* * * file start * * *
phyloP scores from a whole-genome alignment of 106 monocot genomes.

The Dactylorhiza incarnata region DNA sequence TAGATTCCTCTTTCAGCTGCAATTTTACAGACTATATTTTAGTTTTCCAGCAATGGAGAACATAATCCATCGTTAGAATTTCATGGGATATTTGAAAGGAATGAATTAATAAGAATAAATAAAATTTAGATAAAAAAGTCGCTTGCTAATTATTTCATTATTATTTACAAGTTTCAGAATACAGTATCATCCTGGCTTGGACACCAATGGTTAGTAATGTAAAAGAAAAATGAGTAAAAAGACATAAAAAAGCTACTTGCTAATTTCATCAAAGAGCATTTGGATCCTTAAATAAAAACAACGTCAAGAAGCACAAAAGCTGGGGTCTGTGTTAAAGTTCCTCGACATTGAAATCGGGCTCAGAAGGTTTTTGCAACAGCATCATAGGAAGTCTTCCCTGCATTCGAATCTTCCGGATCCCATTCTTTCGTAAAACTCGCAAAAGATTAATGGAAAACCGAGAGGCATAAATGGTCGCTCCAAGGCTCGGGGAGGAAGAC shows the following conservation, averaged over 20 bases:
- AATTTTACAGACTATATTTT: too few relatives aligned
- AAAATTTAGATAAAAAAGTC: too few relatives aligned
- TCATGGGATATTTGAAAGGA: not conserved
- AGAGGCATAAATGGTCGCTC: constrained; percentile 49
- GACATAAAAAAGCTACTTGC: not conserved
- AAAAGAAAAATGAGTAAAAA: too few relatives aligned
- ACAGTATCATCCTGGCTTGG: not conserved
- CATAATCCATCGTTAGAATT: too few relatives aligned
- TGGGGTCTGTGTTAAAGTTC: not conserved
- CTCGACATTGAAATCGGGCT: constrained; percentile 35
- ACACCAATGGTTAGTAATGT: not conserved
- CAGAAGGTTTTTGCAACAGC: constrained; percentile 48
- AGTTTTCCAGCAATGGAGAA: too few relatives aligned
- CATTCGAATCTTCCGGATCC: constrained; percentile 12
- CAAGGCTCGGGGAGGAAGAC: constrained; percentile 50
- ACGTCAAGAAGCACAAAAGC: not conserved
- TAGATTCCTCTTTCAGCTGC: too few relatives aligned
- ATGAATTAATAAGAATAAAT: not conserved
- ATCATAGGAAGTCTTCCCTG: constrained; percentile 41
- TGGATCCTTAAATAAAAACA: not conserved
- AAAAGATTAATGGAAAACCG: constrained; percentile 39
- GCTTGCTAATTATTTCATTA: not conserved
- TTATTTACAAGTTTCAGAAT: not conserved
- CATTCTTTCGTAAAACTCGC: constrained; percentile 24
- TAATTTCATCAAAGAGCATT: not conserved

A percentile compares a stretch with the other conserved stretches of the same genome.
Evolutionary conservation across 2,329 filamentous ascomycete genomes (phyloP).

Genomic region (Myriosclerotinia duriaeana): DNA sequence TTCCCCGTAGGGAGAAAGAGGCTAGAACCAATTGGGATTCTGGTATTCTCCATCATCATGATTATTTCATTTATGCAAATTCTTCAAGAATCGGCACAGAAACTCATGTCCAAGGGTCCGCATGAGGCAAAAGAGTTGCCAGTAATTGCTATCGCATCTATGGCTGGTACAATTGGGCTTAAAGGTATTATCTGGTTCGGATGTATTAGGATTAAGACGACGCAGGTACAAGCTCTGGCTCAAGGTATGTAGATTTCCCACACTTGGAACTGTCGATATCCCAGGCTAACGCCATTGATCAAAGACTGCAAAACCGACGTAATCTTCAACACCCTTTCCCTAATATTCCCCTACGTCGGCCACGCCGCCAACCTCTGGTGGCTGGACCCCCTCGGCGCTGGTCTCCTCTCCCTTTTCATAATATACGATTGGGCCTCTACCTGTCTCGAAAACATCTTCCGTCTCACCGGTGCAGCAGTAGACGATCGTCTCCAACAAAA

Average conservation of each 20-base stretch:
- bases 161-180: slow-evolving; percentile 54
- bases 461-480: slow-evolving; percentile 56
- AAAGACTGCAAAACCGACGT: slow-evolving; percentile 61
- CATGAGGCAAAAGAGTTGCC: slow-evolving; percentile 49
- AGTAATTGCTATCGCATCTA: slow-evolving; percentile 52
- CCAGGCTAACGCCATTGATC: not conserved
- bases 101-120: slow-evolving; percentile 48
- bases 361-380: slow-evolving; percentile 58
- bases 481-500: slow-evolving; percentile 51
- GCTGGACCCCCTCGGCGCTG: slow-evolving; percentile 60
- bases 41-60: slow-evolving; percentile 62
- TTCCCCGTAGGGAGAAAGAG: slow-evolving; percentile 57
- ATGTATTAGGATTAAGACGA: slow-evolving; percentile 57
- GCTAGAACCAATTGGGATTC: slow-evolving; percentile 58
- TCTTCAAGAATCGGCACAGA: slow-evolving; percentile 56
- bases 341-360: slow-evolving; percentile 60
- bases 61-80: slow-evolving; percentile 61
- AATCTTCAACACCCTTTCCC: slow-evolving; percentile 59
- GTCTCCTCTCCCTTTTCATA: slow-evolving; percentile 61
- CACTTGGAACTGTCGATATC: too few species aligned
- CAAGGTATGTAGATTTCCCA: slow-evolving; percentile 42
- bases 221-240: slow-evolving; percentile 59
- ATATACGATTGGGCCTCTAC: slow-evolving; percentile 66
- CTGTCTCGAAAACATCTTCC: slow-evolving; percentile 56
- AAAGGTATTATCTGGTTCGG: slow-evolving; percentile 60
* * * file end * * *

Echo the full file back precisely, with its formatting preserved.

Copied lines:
phyloP scores from a whole-genome alignment of 106 monocot genomes.

The Dactylorhiza incarnata region DNA sequence TAGATTCCTCTTTCAGCTGCAATTTTACAGACTATATTTTAGTTTTCCAGCAATGGAGAACATAATCCATCGTTAGAATTTCATGGGATATTTGAAAGGAATGAATTAATAAGAATAAATAAAATTTAGATAAAAAAGTCGCTTGCTAATTATTTCATTATTATTTACAAGTTTCAGAATACAGTATCATCCTGGCTTGGACACCAATGGTTAGTAATGTAAAAGAAAAATGAGTAAAAAGACATAAAAAAGCTACTTGCTAATTTCATCAAAGAGCATTTGGATCCTTAAATAAAAACAACGTCAAGAAGCACAAAAGCTGGGGTCTGTGTTAAAGTTCCTCGACATTGAAATCGGGCTCAGAAGGTTTTTGCAACAGCATCATAGGAAGTCTTCCCTGCATTCGAATCTTCCGGATCCCATTCTTTCGTAAAACTCGCAAAAGATTAATGGAAAACCGAGAGGCATAAATGGTCGCTCCAAGGCTCGGGGAGGAAGAC shows the following conservation, averaged over 20 bases:
- AATTTTACAGACTATATTTT: too few relatives aligned
- AAAATTTAGATAAAAAAGTC: too few relatives aligned
- TCATGGGATATTTGAAAGGA: not conserved
- AGAGGCATAAATGGTCGCTC: constrained; percentile 49
- GACATAAAAAAGCTACTTGC: not conserved
- AAAAGAAAAATGAGTAAAAA: too few relatives aligned
- ACAGTATCATCCTGGCTTGG: not conserved
- CATAATCCATCGTTAGAATT: too few relatives aligned
- TGGGGTCTGTGTTAAAGTTC: not conserved
- CTCGACATTGAAATCGGGCT: constrained; percentile 35
- ACACCAATGGTTAGTAATGT: not conserved
- CAGAAGGTTTTTGCAACAGC: constrained; percentile 48
- AGTTTTCCAGCAATGGAGAA: too few relatives aligned
- CATTCGAATCTTCCGGATCC: constrained; percentile 12
- CAAGGCTCGGGGAGGAAGAC: constrained; percentile 50
- ACGTCAAGAAGCACAAAAGC: not conserved
- TAGATTCCTCTTTCAGCTGC: too few relatives aligned
- ATGAATTAATAAGAATAAAT: not conserved
- ATCATAGGAAGTCTTCCCTG: constrained; percentile 41
- TGGATCCTTAAATAAAAACA: not conserved
- AAAAGATTAATGGAAAACCG: constrained; percentile 39
- GCTTGCTAATTATTTCATTA: not conserved
- TTATTTACAAGTTTCAGAAT: not conserved
- CATTCTTTCGTAAAACTCGC: constrained; percentile 24
- TAATTTCATCAAAGAGCATT: not conserved

A percentile compares a stretch with the other conserved stretches of the same genome.
Evolutionary conservation across 2,329 filamentous ascomycete genomes (phyloP).

Genomic region (Myriosclerotinia duriaeana): DNA sequence TTCCCCGTAGGGAGAAAGAGGCTAGAACCAATTGGGATTCTGGTATTCTCCATCATCATGATTATTTCATTTATGCAAATTCTTCAAGAATCGGCACAGAAACTCATGTCCAAGGGTCCGCATGAGGCAAAAGAGTTGCCAGTAATTGCTATCGCATCTATGGCTGGTACAATTGGGCTTAAAGGTATTATCTGGTTCGGATGTATTAGGATTAAGACGACGCAGGTACAAGCTCTGGCTCAAGGTATGTAGATTTCCCACACTTGGAACTGTCGATATCCCAGGCTAACGCCATTGATCAAAGACTGCAAAACCGACGTAATCTTCAACACCCTTTCCCTAATATTCCCCTACGTCGGCCACGCCGCCAACCTCTGGTGGCTGGACCCCCTCGGCGCTGGTCTCCTCTCCCTTTTCATAATATACGATTGGGCCTCTACCTGTCTCGAAAACATCTTCCGTCTCACCGGTGCAGCAGTAGACGATCGTCTCCAACAAAA

Average conservation of each 20-base stretch:
- bases 161-180: slow-evolving; percentile 54
- bases 461-480: slow-evolving; percentile 56
- AAAGACTGCAAAACCGACGT: slow-evolving; percentile 61
- CATGAGGCAAAAGAGTTGCC: slow-evolving; percentile 49
- AGTAATTGCTATCGCATCTA: slow-evolving; percentile 52
- CCAGGCTAACGCCATTGATC: not conserved
- bases 101-120: slow-evolving; percentile 48
- bases 361-380: slow-evolving; percentile 58
- bases 481-500: slow-evolving; percentile 51
- GCTGGACCCCCTCGGCGCTG: slow-evolving; percentile 60
- bases 41-60: slow-evolving; percentile 62
- TTCCCCGTAGGGAGAAAGAG: slow-evolving; percentile 57
- ATGTATTAGGATTAAGACGA: slow-evolving; percentile 57
- GCTAGAACCAATTGGGATTC: slow-evolving; percentile 58
- TCTTCAAGAATCGGCACAGA: slow-evolving; percentile 56
- bases 341-360: slow-evolving; percentile 60
- bases 61-80: slow-evolving; percentile 61
- AATCTTCAACACCCTTTCCC: slow-evolving; percentile 59
- GTCTCCTCTCCCTTTTCATA: slow-evolving; percentile 61
- CACTTGGAACTGTCGATATC: too few species aligned
- CAAGGTATGTAGATTTCCCA: slow-evolving; percentile 42
- bases 221-240: slow-evolving; percentile 59
- ATATACGATTGGGCCTCTAC: slow-evolving; percentile 66
- CTGTCTCGAAAACATCTTCC: slow-evolving; percentile 56
- AAAGGTATTATCTGGTTCGG: slow-evolving; percentile 60